My wife mixed up a little Santa Maria salsa to add to the meat:

2014-02-15 15.15.15

All in all, a pretty good Saturday!  😉

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Feb 08 2014

Santa Maria Roadtrip

In researching tritip for my smoking experiment, I learned that it was “invented” in Santa Maria, CA, so I’m sitting in a hotel here now!  I live in San Diego, so the wife and I jumped in the car and drove 5 hrs north and started hunting for good tritip.

Our first stop was at the Rancho Nipomo, and it’s been the best one so far!  The tritip is sliced very thin, and made into a sandwich.

2014-02-07 19.12.26

I was more interested in the meat than the bread, but then the owner, Richard, came over and said he forgot to tell us about the salsa that we HAD to put in the sandwich.  Wow!  It’s a pretty simple, fresh tasting salsa – made with canned tomatoes.  The combo was excellent.  He also had us try a hot salsa, made with Manzano peppers.  I think I’m still sweating!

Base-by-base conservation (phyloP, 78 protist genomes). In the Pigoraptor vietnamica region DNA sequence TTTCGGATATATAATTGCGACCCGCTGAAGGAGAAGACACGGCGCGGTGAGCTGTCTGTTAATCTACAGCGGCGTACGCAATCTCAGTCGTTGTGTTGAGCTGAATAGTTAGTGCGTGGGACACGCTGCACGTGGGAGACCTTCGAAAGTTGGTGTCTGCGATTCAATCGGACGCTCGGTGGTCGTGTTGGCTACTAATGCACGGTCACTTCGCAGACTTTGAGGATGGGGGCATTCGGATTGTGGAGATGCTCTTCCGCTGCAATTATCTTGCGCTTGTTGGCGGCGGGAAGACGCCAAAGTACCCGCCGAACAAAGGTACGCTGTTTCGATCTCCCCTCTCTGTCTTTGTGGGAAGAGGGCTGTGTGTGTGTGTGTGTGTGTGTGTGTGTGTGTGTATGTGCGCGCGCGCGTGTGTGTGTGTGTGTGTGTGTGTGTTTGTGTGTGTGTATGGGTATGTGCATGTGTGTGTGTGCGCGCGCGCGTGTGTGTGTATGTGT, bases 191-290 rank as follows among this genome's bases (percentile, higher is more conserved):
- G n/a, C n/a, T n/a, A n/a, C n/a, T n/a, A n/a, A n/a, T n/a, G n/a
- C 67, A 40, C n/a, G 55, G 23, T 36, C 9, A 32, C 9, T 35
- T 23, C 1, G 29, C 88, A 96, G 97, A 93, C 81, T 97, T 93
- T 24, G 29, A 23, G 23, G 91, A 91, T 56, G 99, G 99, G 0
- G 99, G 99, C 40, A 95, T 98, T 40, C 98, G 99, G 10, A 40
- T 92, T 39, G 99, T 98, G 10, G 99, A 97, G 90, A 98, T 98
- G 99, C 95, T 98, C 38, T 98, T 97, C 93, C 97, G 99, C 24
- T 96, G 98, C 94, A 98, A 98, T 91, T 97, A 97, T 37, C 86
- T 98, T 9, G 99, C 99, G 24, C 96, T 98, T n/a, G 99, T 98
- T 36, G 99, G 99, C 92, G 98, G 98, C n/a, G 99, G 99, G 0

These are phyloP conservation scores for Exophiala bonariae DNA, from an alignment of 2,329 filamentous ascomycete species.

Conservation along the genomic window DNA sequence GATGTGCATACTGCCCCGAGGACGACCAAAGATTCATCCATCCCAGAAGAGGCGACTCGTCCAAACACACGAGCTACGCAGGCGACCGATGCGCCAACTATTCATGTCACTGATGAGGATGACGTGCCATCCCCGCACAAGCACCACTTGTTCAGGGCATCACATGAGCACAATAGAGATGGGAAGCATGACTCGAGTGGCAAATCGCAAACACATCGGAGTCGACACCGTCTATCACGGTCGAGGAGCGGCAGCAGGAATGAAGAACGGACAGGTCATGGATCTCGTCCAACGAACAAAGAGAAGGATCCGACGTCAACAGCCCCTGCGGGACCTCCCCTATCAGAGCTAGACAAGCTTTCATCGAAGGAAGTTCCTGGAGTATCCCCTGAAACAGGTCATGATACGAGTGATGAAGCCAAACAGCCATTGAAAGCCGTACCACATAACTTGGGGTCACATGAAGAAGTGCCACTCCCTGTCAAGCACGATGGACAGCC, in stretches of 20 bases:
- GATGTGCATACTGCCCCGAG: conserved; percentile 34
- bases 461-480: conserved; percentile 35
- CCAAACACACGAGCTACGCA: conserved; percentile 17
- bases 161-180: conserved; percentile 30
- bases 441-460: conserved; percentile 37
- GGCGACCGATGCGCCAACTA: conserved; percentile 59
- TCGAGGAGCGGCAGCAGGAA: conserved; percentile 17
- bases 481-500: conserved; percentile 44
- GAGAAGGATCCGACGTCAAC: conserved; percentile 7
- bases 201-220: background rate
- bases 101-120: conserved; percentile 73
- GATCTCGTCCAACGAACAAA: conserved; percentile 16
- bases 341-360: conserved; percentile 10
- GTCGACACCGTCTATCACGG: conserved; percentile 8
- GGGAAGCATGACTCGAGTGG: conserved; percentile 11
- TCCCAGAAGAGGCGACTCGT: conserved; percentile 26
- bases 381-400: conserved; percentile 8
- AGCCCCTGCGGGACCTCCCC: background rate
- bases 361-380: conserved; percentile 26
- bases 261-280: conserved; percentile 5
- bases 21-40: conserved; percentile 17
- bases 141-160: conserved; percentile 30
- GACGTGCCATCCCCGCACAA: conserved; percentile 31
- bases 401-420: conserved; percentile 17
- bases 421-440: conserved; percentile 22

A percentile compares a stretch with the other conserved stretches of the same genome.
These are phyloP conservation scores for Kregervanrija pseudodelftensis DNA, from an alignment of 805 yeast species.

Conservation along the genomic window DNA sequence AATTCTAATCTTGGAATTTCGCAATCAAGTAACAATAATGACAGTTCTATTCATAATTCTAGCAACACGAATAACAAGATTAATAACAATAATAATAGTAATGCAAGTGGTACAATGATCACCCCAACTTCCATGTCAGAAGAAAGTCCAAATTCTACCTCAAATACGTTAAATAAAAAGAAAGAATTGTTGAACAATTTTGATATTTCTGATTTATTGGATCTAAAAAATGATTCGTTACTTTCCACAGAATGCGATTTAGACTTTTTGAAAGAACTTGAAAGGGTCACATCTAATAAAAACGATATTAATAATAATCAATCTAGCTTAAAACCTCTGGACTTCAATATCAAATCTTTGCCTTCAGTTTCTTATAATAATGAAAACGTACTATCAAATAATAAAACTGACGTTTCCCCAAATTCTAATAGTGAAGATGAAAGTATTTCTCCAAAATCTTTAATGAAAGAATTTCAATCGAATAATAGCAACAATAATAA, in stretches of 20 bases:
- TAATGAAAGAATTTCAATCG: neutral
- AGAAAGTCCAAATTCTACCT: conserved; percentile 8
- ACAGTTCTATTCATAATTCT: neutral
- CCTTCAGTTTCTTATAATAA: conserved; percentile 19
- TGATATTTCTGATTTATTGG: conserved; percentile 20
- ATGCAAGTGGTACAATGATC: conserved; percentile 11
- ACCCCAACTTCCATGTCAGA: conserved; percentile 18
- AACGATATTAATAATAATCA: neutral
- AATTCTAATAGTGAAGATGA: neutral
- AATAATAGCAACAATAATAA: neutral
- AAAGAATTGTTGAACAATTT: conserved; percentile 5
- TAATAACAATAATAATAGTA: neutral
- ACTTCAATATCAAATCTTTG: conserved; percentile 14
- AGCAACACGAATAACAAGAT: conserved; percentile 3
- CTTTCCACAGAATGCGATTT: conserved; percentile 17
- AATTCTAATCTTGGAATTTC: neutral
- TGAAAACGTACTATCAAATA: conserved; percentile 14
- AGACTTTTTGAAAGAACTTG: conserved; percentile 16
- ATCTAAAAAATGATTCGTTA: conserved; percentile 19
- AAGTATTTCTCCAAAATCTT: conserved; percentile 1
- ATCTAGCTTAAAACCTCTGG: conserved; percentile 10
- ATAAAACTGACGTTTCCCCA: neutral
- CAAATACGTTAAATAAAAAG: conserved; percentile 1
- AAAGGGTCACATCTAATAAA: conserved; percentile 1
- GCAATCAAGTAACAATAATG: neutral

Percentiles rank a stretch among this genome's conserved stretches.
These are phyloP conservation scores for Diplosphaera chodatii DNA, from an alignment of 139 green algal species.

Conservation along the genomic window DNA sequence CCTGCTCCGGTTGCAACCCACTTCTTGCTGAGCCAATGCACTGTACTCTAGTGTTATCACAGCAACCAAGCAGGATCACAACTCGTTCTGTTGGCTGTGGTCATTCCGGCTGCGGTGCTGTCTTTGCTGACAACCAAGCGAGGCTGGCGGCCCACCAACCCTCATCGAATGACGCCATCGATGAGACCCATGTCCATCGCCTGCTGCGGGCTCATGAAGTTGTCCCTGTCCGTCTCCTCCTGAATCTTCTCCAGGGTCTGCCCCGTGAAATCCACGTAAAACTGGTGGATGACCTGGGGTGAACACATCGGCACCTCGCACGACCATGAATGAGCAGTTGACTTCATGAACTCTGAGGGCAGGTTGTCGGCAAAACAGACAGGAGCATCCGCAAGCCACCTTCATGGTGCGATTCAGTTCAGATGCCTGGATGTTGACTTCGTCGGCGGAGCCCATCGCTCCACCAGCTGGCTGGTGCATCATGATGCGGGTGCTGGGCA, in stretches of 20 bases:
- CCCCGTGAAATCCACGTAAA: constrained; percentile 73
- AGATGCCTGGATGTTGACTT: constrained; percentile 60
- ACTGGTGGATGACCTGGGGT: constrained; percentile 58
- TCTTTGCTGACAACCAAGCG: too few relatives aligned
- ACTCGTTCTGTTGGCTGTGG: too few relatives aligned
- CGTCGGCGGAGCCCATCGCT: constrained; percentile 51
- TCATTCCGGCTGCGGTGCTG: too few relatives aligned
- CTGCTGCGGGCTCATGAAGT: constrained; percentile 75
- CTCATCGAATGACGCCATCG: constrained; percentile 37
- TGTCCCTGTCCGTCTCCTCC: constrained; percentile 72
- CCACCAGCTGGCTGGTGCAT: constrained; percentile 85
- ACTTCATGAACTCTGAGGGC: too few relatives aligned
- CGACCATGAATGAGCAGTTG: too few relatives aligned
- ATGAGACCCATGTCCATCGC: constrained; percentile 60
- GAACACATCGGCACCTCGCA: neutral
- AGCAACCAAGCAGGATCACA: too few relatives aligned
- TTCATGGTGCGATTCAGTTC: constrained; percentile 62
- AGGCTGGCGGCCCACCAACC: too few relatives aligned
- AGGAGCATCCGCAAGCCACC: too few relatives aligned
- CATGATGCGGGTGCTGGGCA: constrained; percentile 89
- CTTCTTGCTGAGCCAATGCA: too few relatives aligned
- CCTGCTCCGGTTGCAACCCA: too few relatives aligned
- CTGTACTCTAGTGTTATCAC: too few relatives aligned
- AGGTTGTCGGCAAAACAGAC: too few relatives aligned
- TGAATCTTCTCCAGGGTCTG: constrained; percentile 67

You can tell he loves what he does.  He threw in a pulled pork sandwich

2014-02-07 19.12.32

and kept bringing us over other stuff to try, like the amazing chili on some chips.  My wife had the pork with a red sauce and nopales.

2014-02-07 19.12.37

It was great, with a good heat.

For Saturday lunch, we tried out Jocko’s in Nipomo, CA, but failed to read that the BBQ pit doesn’t open til 4, so I got a pretty good bbq sandwich.

Next, we headed up the coast, stopping for a bit to see some Butterflies:

2014-02-08 14.07.21

And llamas:

2014-02-08 16.01.13

But the pony ride was a lie!

2014-02-08 16.02.16

Very disappointing 😉

We headed back to Arroyo  Grande, CA to the Oak Pit BBQ.  I couldn’t decide what to get, so I got the sampler, which at $15 isn’t too bad!